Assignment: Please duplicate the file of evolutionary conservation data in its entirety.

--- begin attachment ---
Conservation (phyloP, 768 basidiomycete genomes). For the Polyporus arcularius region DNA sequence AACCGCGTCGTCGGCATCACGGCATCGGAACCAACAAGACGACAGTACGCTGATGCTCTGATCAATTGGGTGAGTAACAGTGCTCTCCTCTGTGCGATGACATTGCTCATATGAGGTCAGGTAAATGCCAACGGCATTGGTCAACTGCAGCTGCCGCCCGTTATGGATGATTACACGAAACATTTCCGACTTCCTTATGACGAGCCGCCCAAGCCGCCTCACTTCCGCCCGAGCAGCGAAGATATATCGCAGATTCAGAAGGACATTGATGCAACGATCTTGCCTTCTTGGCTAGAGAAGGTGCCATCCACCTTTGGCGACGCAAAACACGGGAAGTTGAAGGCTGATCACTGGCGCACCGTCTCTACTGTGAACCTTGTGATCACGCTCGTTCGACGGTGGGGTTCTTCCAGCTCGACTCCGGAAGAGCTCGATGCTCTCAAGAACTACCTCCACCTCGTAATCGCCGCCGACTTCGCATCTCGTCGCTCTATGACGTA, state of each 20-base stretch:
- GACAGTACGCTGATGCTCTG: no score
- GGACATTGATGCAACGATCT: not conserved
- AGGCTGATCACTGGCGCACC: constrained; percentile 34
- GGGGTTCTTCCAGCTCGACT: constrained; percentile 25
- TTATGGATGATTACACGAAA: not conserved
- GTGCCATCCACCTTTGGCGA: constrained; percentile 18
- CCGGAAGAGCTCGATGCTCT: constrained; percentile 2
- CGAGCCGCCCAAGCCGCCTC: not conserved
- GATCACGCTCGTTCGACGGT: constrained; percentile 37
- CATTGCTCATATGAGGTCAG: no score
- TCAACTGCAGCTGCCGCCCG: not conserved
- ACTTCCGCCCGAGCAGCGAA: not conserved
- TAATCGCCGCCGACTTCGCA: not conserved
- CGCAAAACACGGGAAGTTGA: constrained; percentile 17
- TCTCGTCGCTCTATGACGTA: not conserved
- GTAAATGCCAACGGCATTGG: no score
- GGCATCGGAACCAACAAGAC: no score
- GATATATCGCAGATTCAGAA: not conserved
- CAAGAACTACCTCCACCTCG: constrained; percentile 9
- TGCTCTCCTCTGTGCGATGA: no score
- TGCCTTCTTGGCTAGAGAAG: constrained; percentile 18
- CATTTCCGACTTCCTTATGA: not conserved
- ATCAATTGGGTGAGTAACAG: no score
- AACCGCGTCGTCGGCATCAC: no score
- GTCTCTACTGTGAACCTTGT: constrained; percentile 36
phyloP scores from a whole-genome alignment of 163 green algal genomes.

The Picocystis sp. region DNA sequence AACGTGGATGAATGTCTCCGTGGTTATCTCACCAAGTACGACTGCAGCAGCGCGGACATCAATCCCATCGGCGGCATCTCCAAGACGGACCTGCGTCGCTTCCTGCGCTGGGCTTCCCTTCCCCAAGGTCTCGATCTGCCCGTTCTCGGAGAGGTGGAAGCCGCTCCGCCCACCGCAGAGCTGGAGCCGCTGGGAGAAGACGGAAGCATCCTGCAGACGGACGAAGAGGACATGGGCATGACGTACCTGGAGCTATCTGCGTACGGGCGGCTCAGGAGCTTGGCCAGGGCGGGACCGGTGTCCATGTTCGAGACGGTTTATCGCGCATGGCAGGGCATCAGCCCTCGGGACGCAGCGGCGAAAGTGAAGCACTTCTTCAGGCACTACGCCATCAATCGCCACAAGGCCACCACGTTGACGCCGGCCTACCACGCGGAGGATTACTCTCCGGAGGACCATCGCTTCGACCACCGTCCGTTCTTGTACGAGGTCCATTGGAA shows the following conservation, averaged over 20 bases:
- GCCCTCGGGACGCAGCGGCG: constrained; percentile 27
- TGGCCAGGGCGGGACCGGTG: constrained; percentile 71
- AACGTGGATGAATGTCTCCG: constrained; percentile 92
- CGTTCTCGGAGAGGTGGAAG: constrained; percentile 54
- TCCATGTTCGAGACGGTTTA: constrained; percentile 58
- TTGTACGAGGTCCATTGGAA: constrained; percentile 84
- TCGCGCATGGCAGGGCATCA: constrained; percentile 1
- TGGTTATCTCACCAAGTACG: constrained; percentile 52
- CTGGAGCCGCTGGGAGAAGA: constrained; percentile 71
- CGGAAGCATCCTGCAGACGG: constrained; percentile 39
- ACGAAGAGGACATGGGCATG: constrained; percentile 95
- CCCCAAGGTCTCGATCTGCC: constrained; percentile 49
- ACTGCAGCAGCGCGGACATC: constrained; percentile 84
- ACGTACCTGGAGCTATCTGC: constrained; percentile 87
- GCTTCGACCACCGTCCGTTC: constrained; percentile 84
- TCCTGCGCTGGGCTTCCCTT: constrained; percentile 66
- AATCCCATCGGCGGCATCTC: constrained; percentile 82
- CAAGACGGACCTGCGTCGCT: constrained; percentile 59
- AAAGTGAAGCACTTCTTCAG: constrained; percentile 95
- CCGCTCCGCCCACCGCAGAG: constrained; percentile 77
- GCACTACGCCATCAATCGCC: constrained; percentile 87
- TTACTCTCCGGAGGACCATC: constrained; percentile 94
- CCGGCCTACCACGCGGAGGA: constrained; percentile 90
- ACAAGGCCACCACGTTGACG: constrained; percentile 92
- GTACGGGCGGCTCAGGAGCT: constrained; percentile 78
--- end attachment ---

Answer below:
Conservation (phyloP, 768 basidiomycete genomes). For the Polyporus arcularius region DNA sequence AACCGCGTCGTCGGCATCACGGCATCGGAACCAACAAGACGACAGTACGCTGATGCTCTGATCAATTGGGTGAGTAACAGTGCTCTCCTCTGTGCGATGACATTGCTCATATGAGGTCAGGTAAATGCCAACGGCATTGGTCAACTGCAGCTGCCGCCCGTTATGGATGATTACACGAAACATTTCCGACTTCCTTATGACGAGCCGCCCAAGCCGCCTCACTTCCGCCCGAGCAGCGAAGATATATCGCAGATTCAGAAGGACATTGATGCAACGATCTTGCCTTCTTGGCTAGAGAAGGTGCCATCCACCTTTGGCGACGCAAAACACGGGAAGTTGAAGGCTGATCACTGGCGCACCGTCTCTACTGTGAACCTTGTGATCACGCTCGTTCGACGGTGGGGTTCTTCCAGCTCGACTCCGGAAGAGCTCGATGCTCTCAAGAACTACCTCCACCTCGTAATCGCCGCCGACTTCGCATCTCGTCGCTCTATGACGTA, state of each 20-base stretch:
- GACAGTACGCTGATGCTCTG: no score
- GGACATTGATGCAACGATCT: not conserved
- AGGCTGATCACTGGCGCACC: constrained; percentile 34
- GGGGTTCTTCCAGCTCGACT: constrained; percentile 25
- TTATGGATGATTACACGAAA: not conserved
- GTGCCATCCACCTTTGGCGA: constrained; percentile 18
- CCGGAAGAGCTCGATGCTCT: constrained; percentile 2
- CGAGCCGCCCAAGCCGCCTC: not conserved
- GATCACGCTCGTTCGACGGT: constrained; percentile 37
- CATTGCTCATATGAGGTCAG: no score
- TCAACTGCAGCTGCCGCCCG: not conserved
- ACTTCCGCCCGAGCAGCGAA: not conserved
- TAATCGCCGCCGACTTCGCA: not conserved
- CGCAAAACACGGGAAGTTGA: constrained; percentile 17
- TCTCGTCGCTCTATGACGTA: not conserved
- GTAAATGCCAACGGCATTGG: no score
- GGCATCGGAACCAACAAGAC: no score
- GATATATCGCAGATTCAGAA: not conserved
- CAAGAACTACCTCCACCTCG: constrained; percentile 9
- TGCTCTCCTCTGTGCGATGA: no score
- TGCCTTCTTGGCTAGAGAAG: constrained; percentile 18
- CATTTCCGACTTCCTTATGA: not conserved
- ATCAATTGGGTGAGTAACAG: no score
- AACCGCGTCGTCGGCATCAC: no score
- GTCTCTACTGTGAACCTTGT: constrained; percentile 36
phyloP scores from a whole-genome alignment of 163 green algal genomes.

The Picocystis sp. region DNA sequence AACGTGGATGAATGTCTCCGTGGTTATCTCACCAAGTACGACTGCAGCAGCGCGGACATCAATCCCATCGGCGGCATCTCCAAGACGGACCTGCGTCGCTTCCTGCGCTGGGCTTCCCTTCCCCAAGGTCTCGATCTGCCCGTTCTCGGAGAGGTGGAAGCCGCTCCGCCCACCGCAGAGCTGGAGCCGCTGGGAGAAGACGGAAGCATCCTGCAGACGGACGAAGAGGACATGGGCATGACGTACCTGGAGCTATCTGCGTACGGGCGGCTCAGGAGCTTGGCCAGGGCGGGACCGGTGTCCATGTTCGAGACGGTTTATCGCGCATGGCAGGGCATCAGCCCTCGGGACGCAGCGGCGAAAGTGAAGCACTTCTTCAGGCACTACGCCATCAATCGCCACAAGGCCACCACGTTGACGCCGGCCTACCACGCGGAGGATTACTCTCCGGAGGACCATCGCTTCGACCACCGTCCGTTCTTGTACGAGGTCCATTGGAA shows the following conservation, averaged over 20 bases:
- GCCCTCGGGACGCAGCGGCG: constrained; percentile 27
- TGGCCAGGGCGGGACCGGTG: constrained; percentile 71
- AACGTGGATGAATGTCTCCG: constrained; percentile 92
- CGTTCTCGGAGAGGTGGAAG: constrained; percentile 54
- TCCATGTTCGAGACGGTTTA: constrained; percentile 58
- TTGTACGAGGTCCATTGGAA: constrained; percentile 84
- TCGCGCATGGCAGGGCATCA: constrained; percentile 1
- TGGTTATCTCACCAAGTACG: constrained; percentile 52
- CTGGAGCCGCTGGGAGAAGA: constrained; percentile 71
- CGGAAGCATCCTGCAGACGG: constrained; percentile 39
- ACGAAGAGGACATGGGCATG: constrained; percentile 95
- CCCCAAGGTCTCGATCTGCC: constrained; percentile 49
- ACTGCAGCAGCGCGGACATC: constrained; percentile 84
- ACGTACCTGGAGCTATCTGC: constrained; percentile 87
- GCTTCGACCACCGTCCGTTC: constrained; percentile 84
- TCCTGCGCTGGGCTTCCCTT: constrained; percentile 66
- AATCCCATCGGCGGCATCTC: constrained; percentile 82
- CAAGACGGACCTGCGTCGCT: constrained; percentile 59
- AAAGTGAAGCACTTCTTCAG: constrained; percentile 95
- CCGCTCCGCCCACCGCAGAG: constrained; percentile 77
- GCACTACGCCATCAATCGCC: constrained; percentile 87
- TTACTCTCCGGAGGACCATC: constrained; percentile 94
- CCGGCCTACCACGCGGAGGA: constrained; percentile 90
- ACAAGGCCACCACGTTGACG: constrained; percentile 92
- GTACGGGCGGCTCAGGAGCT: constrained; percentile 78